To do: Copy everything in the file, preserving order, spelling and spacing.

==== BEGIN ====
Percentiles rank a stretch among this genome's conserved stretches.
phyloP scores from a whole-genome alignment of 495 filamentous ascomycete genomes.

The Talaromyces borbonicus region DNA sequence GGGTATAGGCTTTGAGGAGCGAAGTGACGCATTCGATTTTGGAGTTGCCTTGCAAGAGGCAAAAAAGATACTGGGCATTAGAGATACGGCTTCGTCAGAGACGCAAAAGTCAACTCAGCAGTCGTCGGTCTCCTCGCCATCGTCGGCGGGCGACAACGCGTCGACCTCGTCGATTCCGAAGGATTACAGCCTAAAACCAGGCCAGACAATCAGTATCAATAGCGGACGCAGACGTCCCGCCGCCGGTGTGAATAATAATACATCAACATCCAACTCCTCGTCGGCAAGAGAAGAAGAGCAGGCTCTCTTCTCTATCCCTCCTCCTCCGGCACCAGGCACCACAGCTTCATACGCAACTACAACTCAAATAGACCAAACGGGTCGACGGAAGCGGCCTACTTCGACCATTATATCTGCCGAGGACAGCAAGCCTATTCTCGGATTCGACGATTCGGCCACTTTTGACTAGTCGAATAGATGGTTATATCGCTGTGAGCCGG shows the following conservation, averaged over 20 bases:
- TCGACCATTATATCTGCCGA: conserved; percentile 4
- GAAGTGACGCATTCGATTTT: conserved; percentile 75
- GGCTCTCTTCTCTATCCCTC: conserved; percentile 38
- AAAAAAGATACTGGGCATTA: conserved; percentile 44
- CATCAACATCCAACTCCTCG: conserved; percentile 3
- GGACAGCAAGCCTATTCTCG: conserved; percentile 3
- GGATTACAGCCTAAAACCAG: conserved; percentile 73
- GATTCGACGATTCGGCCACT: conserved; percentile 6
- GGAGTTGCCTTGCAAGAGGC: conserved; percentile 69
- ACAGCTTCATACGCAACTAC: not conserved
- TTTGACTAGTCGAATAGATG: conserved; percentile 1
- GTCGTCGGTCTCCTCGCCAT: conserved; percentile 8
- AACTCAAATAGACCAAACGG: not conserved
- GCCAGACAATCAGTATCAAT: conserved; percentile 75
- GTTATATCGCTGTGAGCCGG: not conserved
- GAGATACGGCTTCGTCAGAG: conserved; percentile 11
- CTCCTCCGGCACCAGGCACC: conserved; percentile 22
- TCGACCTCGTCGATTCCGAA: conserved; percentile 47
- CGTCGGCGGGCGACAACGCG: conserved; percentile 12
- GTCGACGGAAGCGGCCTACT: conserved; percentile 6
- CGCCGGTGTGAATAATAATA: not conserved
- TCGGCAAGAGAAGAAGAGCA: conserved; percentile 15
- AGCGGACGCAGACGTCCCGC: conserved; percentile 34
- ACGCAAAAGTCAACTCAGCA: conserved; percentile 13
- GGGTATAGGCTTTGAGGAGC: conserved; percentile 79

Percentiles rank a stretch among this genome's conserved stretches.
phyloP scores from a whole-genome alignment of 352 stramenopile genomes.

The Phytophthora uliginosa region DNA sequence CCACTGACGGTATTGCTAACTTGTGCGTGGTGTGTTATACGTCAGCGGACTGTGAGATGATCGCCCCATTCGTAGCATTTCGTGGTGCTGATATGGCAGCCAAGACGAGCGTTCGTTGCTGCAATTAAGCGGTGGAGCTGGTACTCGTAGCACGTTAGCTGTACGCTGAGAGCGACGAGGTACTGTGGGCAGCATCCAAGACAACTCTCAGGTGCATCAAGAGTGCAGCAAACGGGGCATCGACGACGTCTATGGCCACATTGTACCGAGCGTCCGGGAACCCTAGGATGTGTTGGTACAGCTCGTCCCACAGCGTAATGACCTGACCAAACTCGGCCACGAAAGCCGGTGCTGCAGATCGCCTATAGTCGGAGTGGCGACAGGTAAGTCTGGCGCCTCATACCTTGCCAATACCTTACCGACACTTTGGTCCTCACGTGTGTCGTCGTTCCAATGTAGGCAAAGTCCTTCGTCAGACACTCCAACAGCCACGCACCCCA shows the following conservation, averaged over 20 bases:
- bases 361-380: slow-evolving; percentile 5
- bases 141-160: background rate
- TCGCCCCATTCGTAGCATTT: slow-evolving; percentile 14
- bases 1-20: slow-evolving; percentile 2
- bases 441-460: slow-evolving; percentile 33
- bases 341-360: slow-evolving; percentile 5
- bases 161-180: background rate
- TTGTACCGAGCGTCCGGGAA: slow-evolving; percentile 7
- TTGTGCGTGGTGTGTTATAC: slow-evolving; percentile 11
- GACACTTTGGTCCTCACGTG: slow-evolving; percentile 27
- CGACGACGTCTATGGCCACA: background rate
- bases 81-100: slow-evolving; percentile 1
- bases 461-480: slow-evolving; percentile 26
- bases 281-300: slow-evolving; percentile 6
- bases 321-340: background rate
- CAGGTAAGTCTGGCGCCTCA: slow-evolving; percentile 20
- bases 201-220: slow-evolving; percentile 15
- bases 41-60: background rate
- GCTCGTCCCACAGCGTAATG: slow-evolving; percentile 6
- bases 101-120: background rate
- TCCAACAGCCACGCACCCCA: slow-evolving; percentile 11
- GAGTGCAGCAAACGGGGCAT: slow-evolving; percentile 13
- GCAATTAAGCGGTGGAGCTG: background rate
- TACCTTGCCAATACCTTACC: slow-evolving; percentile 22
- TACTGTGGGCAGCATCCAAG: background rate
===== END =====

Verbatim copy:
Percentiles rank a stretch among this genome's conserved stretches.
phyloP scores from a whole-genome alignment of 495 filamentous ascomycete genomes.

The Talaromyces borbonicus region DNA sequence GGGTATAGGCTTTGAGGAGCGAAGTGACGCATTCGATTTTGGAGTTGCCTTGCAAGAGGCAAAAAAGATACTGGGCATTAGAGATACGGCTTCGTCAGAGACGCAAAAGTCAACTCAGCAGTCGTCGGTCTCCTCGCCATCGTCGGCGGGCGACAACGCGTCGACCTCGTCGATTCCGAAGGATTACAGCCTAAAACCAGGCCAGACAATCAGTATCAATAGCGGACGCAGACGTCCCGCCGCCGGTGTGAATAATAATACATCAACATCCAACTCCTCGTCGGCAAGAGAAGAAGAGCAGGCTCTCTTCTCTATCCCTCCTCCTCCGGCACCAGGCACCACAGCTTCATACGCAACTACAACTCAAATAGACCAAACGGGTCGACGGAAGCGGCCTACTTCGACCATTATATCTGCCGAGGACAGCAAGCCTATTCTCGGATTCGACGATTCGGCCACTTTTGACTAGTCGAATAGATGGTTATATCGCTGTGAGCCGG shows the following conservation, averaged over 20 bases:
- TCGACCATTATATCTGCCGA: conserved; percentile 4
- GAAGTGACGCATTCGATTTT: conserved; percentile 75
- GGCTCTCTTCTCTATCCCTC: conserved; percentile 38
- AAAAAAGATACTGGGCATTA: conserved; percentile 44
- CATCAACATCCAACTCCTCG: conserved; percentile 3
- GGACAGCAAGCCTATTCTCG: conserved; percentile 3
- GGATTACAGCCTAAAACCAG: conserved; percentile 73
- GATTCGACGATTCGGCCACT: conserved; percentile 6
- GGAGTTGCCTTGCAAGAGGC: conserved; percentile 69
- ACAGCTTCATACGCAACTAC: not conserved
- TTTGACTAGTCGAATAGATG: conserved; percentile 1
- GTCGTCGGTCTCCTCGCCAT: conserved; percentile 8
- AACTCAAATAGACCAAACGG: not conserved
- GCCAGACAATCAGTATCAAT: conserved; percentile 75
- GTTATATCGCTGTGAGCCGG: not conserved
- GAGATACGGCTTCGTCAGAG: conserved; percentile 11
- CTCCTCCGGCACCAGGCACC: conserved; percentile 22
- TCGACCTCGTCGATTCCGAA: conserved; percentile 47
- CGTCGGCGGGCGACAACGCG: conserved; percentile 12
- GTCGACGGAAGCGGCCTACT: conserved; percentile 6
- CGCCGGTGTGAATAATAATA: not conserved
- TCGGCAAGAGAAGAAGAGCA: conserved; percentile 15
- AGCGGACGCAGACGTCCCGC: conserved; percentile 34
- ACGCAAAAGTCAACTCAGCA: conserved; percentile 13
- GGGTATAGGCTTTGAGGAGC: conserved; percentile 79

Percentiles rank a stretch among this genome's conserved stretches.
phyloP scores from a whole-genome alignment of 352 stramenopile genomes.

The Phytophthora uliginosa region DNA sequence CCACTGACGGTATTGCTAACTTGTGCGTGGTGTGTTATACGTCAGCGGACTGTGAGATGATCGCCCCATTCGTAGCATTTCGTGGTGCTGATATGGCAGCCAAGACGAGCGTTCGTTGCTGCAATTAAGCGGTGGAGCTGGTACTCGTAGCACGTTAGCTGTACGCTGAGAGCGACGAGGTACTGTGGGCAGCATCCAAGACAACTCTCAGGTGCATCAAGAGTGCAGCAAACGGGGCATCGACGACGTCTATGGCCACATTGTACCGAGCGTCCGGGAACCCTAGGATGTGTTGGTACAGCTCGTCCCACAGCGTAATGACCTGACCAAACTCGGCCACGAAAGCCGGTGCTGCAGATCGCCTATAGTCGGAGTGGCGACAGGTAAGTCTGGCGCCTCATACCTTGCCAATACCTTACCGACACTTTGGTCCTCACGTGTGTCGTCGTTCCAATGTAGGCAAAGTCCTTCGTCAGACACTCCAACAGCCACGCACCCCA shows the following conservation, averaged over 20 bases:
- bases 361-380: slow-evolving; percentile 5
- bases 141-160: background rate
- TCGCCCCATTCGTAGCATTT: slow-evolving; percentile 14
- bases 1-20: slow-evolving; percentile 2
- bases 441-460: slow-evolving; percentile 33
- bases 341-360: slow-evolving; percentile 5
- bases 161-180: background rate
- TTGTACCGAGCGTCCGGGAA: slow-evolving; percentile 7
- TTGTGCGTGGTGTGTTATAC: slow-evolving; percentile 11
- GACACTTTGGTCCTCACGTG: slow-evolving; percentile 27
- CGACGACGTCTATGGCCACA: background rate
- bases 81-100: slow-evolving; percentile 1
- bases 461-480: slow-evolving; percentile 26
- bases 281-300: slow-evolving; percentile 6
- bases 321-340: background rate
- CAGGTAAGTCTGGCGCCTCA: slow-evolving; percentile 20
- bases 201-220: slow-evolving; percentile 15
- bases 41-60: background rate
- GCTCGTCCCACAGCGTAATG: slow-evolving; percentile 6
- bases 101-120: background rate
- TCCAACAGCCACGCACCCCA: slow-evolving; percentile 11
- GAGTGCAGCAAACGGGGCAT: slow-evolving; percentile 13
- GCAATTAAGCGGTGGAGCTG: background rate
- TACCTTGCCAATACCTTACC: slow-evolving; percentile 22
- TACTGTGGGCAGCATCCAAG: background rate